Daquq mosque strike: Only US coalition & Iraqi jets in area, HRW says while calling for probe

Human Rights Watch (HRW) has called on Baghdad to investigate the alleged airstrike on a mosque south of Kirkuk that killed 13 women and children on Friday, noting that only US-led coalition and Iraqi air force jets are known to operate in the vicinity.

Local residents and police told HRW they believe the attack on the mosque in Daquq 30 kilometers south of Kirkuk, was an airstrike because of the sound of aircraft and the scale of destruction.

“Of the troops fighting for the Iraqi city of Mosul, only United States-led coalition forces in Iraq and the Iraqi air force are known to conduct airstrikes in this region,” HRW said in a statement, calling for an investigation.

The strike on the mosque occurred “without apparent military targets in the vicinity,” residents told the rights group.

A coalition spokesperson has denied responsibility for the attack that wounded at least 45 people, according to HRW.

“The Coalition uses precision munitions and an exhaustive process to reduce the possibility of civilian casualties and collateral damage because the preservation of civilian life is (of) paramount importance to us,” Colonel John Dorrian, a US military spokesman, said.

Iraqi Brigadier General Yahya Rasool, a spokesman for the Joint Military Command, said the Iraqi government was investigating the incident, but declined to say whether Iraqi or coalition planes had been flying in the area at the time of the explosion, AP reported.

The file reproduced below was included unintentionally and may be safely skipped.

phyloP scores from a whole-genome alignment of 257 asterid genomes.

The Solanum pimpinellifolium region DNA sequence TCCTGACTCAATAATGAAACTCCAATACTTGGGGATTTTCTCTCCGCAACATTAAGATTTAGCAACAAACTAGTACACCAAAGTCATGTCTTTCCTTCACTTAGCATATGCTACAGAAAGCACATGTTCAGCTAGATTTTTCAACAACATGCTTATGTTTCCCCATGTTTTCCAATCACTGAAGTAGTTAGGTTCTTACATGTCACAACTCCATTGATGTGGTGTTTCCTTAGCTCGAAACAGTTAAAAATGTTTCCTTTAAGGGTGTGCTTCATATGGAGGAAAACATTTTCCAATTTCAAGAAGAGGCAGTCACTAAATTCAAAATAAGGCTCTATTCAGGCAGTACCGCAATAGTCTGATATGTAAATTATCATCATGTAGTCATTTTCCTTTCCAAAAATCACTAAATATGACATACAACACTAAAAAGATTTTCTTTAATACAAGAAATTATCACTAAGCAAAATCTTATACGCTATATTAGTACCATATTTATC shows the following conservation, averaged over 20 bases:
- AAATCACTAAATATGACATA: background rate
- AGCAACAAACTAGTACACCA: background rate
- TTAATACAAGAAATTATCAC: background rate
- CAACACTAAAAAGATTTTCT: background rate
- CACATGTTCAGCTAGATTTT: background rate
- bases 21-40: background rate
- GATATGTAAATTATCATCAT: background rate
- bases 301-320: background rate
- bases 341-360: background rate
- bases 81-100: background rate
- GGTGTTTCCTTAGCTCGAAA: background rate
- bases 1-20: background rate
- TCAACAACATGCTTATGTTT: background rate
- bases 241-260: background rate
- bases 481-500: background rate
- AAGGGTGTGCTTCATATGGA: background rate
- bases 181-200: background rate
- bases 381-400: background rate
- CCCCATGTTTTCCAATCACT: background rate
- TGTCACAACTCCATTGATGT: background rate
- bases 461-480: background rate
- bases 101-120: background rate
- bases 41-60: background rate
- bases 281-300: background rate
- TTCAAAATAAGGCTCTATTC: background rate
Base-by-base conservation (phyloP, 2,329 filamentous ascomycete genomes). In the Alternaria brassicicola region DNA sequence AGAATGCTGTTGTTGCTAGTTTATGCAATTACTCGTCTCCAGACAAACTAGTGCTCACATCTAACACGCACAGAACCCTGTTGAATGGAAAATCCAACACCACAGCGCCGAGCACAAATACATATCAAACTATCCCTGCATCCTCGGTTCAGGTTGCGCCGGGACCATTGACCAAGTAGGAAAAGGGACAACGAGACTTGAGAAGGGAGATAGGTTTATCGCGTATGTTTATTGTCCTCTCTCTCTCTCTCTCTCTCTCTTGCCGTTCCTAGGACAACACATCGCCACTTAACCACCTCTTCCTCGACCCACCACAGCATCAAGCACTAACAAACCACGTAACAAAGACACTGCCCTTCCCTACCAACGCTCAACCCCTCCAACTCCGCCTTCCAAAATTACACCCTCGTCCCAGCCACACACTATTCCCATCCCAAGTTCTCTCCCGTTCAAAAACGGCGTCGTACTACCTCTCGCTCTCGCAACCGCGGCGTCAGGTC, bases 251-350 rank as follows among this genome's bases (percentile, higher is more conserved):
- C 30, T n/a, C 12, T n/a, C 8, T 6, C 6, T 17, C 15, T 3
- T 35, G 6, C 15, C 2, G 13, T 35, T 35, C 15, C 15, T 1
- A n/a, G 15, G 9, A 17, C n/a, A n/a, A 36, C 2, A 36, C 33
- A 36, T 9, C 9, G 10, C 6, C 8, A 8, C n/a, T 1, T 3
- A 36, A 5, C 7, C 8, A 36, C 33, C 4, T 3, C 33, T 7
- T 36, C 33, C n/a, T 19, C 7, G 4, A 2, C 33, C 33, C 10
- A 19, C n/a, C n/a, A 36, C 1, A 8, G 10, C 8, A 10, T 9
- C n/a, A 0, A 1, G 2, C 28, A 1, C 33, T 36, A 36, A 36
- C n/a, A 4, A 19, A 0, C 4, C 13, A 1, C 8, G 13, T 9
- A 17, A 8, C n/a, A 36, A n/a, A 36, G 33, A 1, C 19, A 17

However, Russia’s Ministry of Defense says the US-led coalition is responsible for striking the mourners attending a funeral in Daquq on Friday.

“Too often weddings, funerals, hospitals, police stations, and humanitarian convoys are being hit by the coalition warplanes,” General Igor Konashenkov, the Russian Defense Ministry’s spokesperson, said, adding that coalition jets apparently mistook the mourning procession for Islamic State (IS, formerly ISIS/ISIL) terrorists.

“Judging by the eyewitness accounts, the mourning procession was mistaken for terrorists by the coalition aviation. Dozens of Iraqi civilians died, including women and children,” Konashenkov said, adding that Russian reconnaissance pinpointed two jets conducting airstrikes on Daquq, “where, according to our data, there are no ISIS fighters,” he noted.

The Security Council member for Baghdad province, Saad al Mutlabi, believes that the airstrike on Daquq “is definitely a war crime” and “a deliberate act because Daquq is far away from Kirkuk and has nothing to do with ISIS.”

“This is a huge criminal act. I am sure it will go unanswered,” he told RT. “There is no way you can mistake one city for another city and a funeral procession with a city that has no history of ISIS,” Mutlabi said, when asked if there might have been some kind of intelligence mistake.

On Friday, Islamic State ‘sleeper cells’ launched an attack on government buildings in Kirkuk, sparking clashes with security forces. After almost 24 hours of heavy fighting, the Iraqi army claimed they had managed to push back the jihadists. Many of the attackers were said to either have been killed or blown themselves up, according to Brigadier General Khattab Omer of the Kirkuk police, as cited by AP.

On Saturday, the agency reported that 80 people lost their lives and 170 were injured in the assault.